We don’t know, which particular factors Penguin pays attention to, but we can say for sure that it evaluates “reliability” of links. And if it sees lots of unreliable back links on at least one page of the website, algorithm can decrease the rating for that particular page or for the whole section or even the entire website.

 

As for the severity of penalties imposed, the result may be different in each particular case. Some sources suffer significant damages, while others only face minor inconveniences. It all depends on the number of artificial links activated on the website.

 

 

How to recover after the Penguin Filter?

 

Like Panda, the Penguin algorithm is updated from time to time, therefore criteria for assessment of websites’ quality are reviewed from time to time.

 

To win back the trust of the search engine, you shall determine unnatural links referencing to your site and either delete them or (if it is impossible) ask Google to deactivate them. However, remember that it is important to double check that you provide right links, or you may do more harm than good to your website.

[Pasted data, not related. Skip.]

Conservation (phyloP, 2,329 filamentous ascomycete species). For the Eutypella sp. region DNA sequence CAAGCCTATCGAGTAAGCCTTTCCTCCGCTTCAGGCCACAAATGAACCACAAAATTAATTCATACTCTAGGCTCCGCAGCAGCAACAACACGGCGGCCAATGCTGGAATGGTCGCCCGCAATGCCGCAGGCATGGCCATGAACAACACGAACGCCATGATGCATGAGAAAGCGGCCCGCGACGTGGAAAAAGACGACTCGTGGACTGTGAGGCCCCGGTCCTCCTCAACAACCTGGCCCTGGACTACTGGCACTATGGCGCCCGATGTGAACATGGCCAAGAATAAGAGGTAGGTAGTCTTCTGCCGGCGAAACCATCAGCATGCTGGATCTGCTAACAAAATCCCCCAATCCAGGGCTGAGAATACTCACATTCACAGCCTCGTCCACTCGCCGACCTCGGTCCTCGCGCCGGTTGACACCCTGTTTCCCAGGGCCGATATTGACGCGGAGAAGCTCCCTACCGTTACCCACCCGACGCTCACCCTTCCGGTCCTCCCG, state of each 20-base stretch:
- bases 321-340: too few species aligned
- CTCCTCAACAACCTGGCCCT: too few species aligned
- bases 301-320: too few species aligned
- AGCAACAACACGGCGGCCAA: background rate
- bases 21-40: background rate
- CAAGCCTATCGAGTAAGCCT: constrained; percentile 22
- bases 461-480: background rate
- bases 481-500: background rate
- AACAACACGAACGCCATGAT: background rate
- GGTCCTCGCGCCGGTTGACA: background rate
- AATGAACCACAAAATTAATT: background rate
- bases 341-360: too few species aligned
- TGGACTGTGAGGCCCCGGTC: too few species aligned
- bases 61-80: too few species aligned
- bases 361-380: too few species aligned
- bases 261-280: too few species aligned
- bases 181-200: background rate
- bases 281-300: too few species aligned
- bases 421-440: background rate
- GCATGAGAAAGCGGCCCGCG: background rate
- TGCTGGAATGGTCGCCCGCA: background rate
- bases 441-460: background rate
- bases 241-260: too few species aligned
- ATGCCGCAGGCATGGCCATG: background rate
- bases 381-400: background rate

After the next update, Penguin will analyze your website once again, and if you made proper changes, your website will be “back from the dead”. But please note that sometimes updates are only released once in half a year or even less frequently. Besides, restoration of trust to your website doesn’t necessarily mean that you’ll be back to your past leading positions in search results, as your past rating was received with the use of unnatural links that are no longer available.

 

 

What is the Hummingbird Algorithm?

 

This algorithm is significantly different from its “colleagues” discussed above.

 

It is interesting that most numerous claims of website owners telling that Hummingbird decreased their websites’ rankings to nothingness are not always true. This is not usually the case.